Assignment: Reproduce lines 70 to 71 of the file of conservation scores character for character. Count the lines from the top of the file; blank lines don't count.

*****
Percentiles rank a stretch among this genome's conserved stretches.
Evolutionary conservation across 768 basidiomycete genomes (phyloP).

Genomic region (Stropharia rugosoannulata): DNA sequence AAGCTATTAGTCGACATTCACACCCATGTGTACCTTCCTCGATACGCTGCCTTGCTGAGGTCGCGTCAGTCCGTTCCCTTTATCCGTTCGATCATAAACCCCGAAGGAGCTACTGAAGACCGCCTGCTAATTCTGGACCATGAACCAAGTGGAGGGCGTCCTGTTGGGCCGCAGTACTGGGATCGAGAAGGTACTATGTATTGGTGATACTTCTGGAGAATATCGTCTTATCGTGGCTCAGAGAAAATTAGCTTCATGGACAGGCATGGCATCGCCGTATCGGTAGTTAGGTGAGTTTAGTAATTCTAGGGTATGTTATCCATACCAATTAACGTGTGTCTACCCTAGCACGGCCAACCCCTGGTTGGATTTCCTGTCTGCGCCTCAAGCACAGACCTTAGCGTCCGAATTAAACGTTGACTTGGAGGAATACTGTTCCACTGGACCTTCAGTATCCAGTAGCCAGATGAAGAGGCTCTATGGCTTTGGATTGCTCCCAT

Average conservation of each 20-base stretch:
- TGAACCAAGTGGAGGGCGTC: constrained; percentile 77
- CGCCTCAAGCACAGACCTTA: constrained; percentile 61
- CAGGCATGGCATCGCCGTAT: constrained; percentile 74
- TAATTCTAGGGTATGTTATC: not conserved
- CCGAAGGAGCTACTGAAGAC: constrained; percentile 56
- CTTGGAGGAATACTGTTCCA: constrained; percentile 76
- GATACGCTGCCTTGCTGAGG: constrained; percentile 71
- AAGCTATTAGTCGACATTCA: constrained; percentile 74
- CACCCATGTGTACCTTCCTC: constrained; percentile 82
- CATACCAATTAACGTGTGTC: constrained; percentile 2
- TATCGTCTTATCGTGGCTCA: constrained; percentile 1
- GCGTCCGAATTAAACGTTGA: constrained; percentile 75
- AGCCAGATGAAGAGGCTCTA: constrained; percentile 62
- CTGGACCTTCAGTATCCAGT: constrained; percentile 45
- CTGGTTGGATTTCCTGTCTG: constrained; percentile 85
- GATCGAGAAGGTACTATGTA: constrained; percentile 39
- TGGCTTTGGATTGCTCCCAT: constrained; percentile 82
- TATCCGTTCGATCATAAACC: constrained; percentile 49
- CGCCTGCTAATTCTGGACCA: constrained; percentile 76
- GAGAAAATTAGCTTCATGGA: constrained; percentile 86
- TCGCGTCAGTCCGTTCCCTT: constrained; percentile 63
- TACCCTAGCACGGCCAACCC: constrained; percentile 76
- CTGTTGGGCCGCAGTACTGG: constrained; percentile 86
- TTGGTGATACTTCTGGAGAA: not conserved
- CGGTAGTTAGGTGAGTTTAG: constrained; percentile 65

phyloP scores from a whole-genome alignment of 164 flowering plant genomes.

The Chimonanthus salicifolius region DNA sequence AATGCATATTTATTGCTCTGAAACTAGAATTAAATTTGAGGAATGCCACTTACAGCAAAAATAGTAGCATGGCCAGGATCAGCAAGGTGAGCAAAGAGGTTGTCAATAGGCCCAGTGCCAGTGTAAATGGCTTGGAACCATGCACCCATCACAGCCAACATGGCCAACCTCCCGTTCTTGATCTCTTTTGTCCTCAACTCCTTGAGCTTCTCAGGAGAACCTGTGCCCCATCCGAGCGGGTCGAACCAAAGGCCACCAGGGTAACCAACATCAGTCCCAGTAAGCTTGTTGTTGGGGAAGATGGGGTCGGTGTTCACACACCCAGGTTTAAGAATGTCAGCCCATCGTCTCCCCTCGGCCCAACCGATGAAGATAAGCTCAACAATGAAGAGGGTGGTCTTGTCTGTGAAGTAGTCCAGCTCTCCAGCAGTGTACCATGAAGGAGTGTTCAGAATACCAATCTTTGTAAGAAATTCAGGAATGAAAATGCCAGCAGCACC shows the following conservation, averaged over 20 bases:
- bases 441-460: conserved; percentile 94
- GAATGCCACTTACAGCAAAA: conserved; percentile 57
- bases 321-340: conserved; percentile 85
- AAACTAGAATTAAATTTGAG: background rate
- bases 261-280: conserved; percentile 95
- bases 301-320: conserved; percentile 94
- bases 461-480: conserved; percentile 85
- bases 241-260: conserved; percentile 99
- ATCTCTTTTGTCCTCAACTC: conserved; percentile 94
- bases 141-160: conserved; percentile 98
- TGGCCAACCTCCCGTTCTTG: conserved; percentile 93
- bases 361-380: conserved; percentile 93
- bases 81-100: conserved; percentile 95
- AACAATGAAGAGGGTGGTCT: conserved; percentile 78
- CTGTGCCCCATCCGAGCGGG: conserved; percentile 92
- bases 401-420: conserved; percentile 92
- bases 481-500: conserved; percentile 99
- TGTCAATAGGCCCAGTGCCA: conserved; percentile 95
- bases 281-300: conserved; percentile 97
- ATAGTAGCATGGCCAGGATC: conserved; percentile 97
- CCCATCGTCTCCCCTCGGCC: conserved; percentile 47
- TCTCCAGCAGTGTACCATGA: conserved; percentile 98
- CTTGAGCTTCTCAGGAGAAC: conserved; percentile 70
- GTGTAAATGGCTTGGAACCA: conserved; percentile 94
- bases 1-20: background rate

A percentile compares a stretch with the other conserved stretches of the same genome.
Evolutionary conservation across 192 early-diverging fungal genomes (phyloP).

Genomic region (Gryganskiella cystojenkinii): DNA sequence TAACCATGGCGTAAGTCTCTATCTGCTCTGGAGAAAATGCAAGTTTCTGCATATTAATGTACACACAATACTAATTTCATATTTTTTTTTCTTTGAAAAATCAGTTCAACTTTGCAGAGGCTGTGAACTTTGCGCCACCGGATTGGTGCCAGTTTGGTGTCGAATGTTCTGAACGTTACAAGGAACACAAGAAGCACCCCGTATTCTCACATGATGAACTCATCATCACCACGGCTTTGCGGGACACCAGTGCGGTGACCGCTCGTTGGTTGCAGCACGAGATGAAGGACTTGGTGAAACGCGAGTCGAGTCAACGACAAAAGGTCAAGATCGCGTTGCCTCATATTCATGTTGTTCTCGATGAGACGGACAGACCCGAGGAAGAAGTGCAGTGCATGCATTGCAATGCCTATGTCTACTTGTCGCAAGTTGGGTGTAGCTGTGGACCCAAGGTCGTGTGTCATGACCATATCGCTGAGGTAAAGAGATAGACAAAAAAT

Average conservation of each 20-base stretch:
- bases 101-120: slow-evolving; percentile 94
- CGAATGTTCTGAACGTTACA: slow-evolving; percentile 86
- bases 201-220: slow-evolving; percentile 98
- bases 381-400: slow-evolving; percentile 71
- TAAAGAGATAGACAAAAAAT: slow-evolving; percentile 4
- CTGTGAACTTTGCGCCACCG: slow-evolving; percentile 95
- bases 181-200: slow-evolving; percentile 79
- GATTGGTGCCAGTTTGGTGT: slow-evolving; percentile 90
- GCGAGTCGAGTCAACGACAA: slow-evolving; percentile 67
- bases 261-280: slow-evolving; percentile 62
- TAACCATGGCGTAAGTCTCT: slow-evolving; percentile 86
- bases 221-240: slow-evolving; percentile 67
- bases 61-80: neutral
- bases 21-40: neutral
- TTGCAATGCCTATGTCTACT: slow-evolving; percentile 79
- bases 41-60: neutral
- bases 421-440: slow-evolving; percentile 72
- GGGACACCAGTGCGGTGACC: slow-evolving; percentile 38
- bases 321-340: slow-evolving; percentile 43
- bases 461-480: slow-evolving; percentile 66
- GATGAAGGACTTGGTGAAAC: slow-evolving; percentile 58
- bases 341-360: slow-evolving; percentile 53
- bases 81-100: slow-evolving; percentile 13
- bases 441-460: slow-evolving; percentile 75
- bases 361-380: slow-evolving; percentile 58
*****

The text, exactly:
- bases 261-280: slow-evolving; percentile 62
- TAACCATGGCGTAAGTCTCT: slow-evolving; percentile 86